1. The art of pushing back on senior level stakeholders
Moving into a Product Owner role means taking on more decision making authority. Taking this authority on doesn’t mean you make decisions without input from others. It means you understand your leaders and stakeholders so well that they trust you to make decisions on their behalf and many times this means reminding them of the priorities and strategy you have already discussed. Pushback happens when various stakeholders start giving you the brain dumps of ALL the ideas all the time, and you become a proactive manager of this backlog of ideas, helping them say no to themselves by using techniques to influence the decision making and prioritization process. It is about not letting every whim of an “urgent request” run the show. It’s about expecting all these ideas and treating them all as a potential priority and having a respected process to prioritize and determine the order and importance of each against the everything else. Once you are comfortable with this and it doesn’t stress you out, you are ready to move into Product Ownership.
2. Asking the right questions
This is another influence without authority skill where asking the right questions changes the behavior of others in subtle and powerful ways to help us get the work done successfully. Asking the right questions is about owning the discovery process and facilitating a decision in others rather than clarifying what they are asking for. It is a proactive questioning process rather than a reactive stance. A reactive stance looks to clarify details, check the box, and get it off your plate as quick as possible. A proactive stance asks questions that help the requestor clarify and prioritize what they need, often making the request low priority or integrate into something you are already working on.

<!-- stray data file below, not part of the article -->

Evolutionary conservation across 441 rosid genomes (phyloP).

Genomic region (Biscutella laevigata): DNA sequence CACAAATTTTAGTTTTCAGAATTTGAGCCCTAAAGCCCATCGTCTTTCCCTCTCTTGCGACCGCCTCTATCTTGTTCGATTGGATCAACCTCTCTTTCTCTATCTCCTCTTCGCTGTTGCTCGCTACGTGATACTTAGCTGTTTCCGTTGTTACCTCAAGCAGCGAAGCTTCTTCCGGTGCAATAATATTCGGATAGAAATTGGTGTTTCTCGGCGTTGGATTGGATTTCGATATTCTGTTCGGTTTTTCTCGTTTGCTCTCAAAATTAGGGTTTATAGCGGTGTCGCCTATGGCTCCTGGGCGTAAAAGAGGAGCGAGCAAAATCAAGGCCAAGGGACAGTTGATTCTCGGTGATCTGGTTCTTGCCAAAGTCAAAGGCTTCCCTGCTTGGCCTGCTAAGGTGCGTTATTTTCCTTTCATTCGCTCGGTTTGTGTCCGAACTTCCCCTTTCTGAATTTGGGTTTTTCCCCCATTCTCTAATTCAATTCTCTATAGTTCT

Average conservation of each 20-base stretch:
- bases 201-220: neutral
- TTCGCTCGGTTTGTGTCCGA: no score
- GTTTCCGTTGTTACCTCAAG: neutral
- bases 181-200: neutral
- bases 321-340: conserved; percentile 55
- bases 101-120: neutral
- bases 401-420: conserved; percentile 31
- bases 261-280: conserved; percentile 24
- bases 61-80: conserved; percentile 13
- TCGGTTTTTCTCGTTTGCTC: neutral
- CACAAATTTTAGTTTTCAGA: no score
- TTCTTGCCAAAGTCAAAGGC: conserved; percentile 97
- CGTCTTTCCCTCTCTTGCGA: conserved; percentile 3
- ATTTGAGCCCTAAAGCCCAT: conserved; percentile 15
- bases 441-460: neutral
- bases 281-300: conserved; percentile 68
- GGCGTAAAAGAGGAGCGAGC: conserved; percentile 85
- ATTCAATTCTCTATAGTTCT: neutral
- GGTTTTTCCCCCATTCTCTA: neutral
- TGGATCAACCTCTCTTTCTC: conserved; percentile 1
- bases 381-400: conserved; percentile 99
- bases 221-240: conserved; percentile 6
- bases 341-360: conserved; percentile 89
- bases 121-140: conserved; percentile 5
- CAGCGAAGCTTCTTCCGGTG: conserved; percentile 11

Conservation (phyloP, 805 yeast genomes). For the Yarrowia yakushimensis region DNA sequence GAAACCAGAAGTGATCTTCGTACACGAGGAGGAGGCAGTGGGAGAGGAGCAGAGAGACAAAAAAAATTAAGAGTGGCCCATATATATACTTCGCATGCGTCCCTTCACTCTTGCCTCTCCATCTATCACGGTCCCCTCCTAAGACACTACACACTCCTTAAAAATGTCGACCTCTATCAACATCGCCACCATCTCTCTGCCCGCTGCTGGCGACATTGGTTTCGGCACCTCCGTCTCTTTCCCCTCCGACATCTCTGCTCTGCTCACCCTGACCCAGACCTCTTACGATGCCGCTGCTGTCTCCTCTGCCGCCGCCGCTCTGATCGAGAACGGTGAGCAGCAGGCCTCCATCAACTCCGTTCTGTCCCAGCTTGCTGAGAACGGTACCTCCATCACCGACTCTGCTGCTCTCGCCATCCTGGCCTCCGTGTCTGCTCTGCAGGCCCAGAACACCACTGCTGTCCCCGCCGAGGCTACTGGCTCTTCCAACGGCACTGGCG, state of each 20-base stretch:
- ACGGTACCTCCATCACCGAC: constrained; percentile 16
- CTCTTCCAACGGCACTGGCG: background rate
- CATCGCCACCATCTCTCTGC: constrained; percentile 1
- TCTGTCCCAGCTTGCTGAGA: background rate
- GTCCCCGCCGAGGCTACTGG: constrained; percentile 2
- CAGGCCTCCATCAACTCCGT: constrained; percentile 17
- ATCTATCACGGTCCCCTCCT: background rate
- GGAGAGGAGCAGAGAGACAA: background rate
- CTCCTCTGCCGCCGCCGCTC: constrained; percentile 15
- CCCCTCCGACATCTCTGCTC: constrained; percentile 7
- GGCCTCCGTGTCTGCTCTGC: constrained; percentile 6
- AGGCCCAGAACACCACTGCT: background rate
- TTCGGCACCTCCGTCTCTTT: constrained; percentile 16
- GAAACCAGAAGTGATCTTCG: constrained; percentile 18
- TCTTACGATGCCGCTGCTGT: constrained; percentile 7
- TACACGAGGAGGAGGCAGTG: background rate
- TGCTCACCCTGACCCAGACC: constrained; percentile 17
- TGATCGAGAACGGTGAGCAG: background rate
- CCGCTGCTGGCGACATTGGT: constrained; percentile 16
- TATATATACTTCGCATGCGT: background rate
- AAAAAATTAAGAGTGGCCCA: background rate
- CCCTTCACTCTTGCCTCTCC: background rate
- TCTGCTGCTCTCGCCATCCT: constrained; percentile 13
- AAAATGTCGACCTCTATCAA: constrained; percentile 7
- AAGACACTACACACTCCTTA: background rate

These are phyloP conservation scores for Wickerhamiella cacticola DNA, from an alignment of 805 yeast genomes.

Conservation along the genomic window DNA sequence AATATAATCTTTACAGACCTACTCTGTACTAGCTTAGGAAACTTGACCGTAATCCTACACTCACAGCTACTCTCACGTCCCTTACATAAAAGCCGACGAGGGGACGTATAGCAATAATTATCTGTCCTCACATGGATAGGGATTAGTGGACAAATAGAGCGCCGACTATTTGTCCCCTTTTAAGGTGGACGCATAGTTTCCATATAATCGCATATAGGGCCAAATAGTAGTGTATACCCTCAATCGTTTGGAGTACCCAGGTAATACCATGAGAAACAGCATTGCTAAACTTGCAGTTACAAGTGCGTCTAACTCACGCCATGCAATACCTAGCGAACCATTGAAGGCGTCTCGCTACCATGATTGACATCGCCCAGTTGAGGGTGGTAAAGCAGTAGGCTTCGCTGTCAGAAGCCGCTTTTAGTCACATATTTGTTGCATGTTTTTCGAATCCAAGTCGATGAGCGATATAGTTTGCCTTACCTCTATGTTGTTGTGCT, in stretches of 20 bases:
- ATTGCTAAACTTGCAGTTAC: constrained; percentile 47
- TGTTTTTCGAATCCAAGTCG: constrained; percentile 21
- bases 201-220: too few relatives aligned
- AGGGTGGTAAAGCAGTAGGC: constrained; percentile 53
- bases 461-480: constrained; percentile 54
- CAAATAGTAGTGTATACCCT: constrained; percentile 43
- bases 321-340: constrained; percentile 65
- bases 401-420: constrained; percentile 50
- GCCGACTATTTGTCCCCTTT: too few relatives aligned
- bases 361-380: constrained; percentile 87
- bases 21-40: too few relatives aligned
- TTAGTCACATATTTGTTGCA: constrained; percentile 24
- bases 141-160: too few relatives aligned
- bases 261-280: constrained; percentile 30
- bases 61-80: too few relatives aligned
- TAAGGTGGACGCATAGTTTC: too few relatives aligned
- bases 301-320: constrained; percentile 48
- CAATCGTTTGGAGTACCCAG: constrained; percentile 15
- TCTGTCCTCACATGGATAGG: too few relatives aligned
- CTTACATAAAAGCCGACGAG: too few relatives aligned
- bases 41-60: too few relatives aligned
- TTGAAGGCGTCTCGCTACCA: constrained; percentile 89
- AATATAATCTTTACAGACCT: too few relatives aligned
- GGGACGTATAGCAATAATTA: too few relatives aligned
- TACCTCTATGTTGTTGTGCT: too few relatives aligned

When you start to see and act in ways that leverage curious questioning aligned to helping them make decisions vs. taking orders to clarify and just get it done, you have demonstrated you are ready for a more strategic role and product ownership.
3. Facilitating a senior group in decision making
A big part of Product Ownership is decision making and prioritization. And, this rarely happens alone or inside your own bubble of thoughts. It is an intricate balance of buy in, consensus, and thought leadership from you. You will need all three to effectively lead a group of senior stakeholder through a decision making process. Things like prioritization of the product backlog, making trade off decisions on various approaches to discover the user need, and aligning the product features to strategy. As a product owner you are the decision maker to the development team, but the facilitator of these decisions to the wider stakeholder group. You are ready for product ownership when you can effectively facilitate a group in making decisions together when they all have conflicting needs and priorities to start!
4. Setting aside technical knowledge in favor of customer experience
Many Product Owners come from a background of deep technical knowledge about the product they need to “own”. Great product owners know when and how to set aside the technical knowledge and know that products are built for people. Product Ownership is about delivering value to people with a product, so we must lead with the customer experience, not the technical knowledge. The technical knowledge is a book on a shelf to pull out at times to have a deep conversation with the development team, or understand prioritizing technical debt with the team. It is something to pull out to reference, not what guides your day to day work as a Product Owner. The customer experience vision and intimate knowledge of the customer/users needs, emotions and goals is what drives successful product ownership.
Are you ready to set aside your technical expertise and focus on the customer?
5. Leveraging BA skills in the right place at the right time
Moving from BA to PO does not mean leaving our hard earned BA skills in the dust. It is about using them in a more lean manner, at the right place and time to move the development team and business teams forward. You will still need and use your decomposition skills, modeling skills, facilitation and writing skills, but in a leaner way, just in time, lightweight, as the groups need it. Think of these as techines in your toolbox to pull out when the time is right. Think of models as assets to the team that you create and use to drive powerful conversations and decisions. You will need these core analysis skills for sure, and you will need to be good enough at them to know when to pull them out and how to use an whiteboard (virtual or not) to use these models in real time with a group.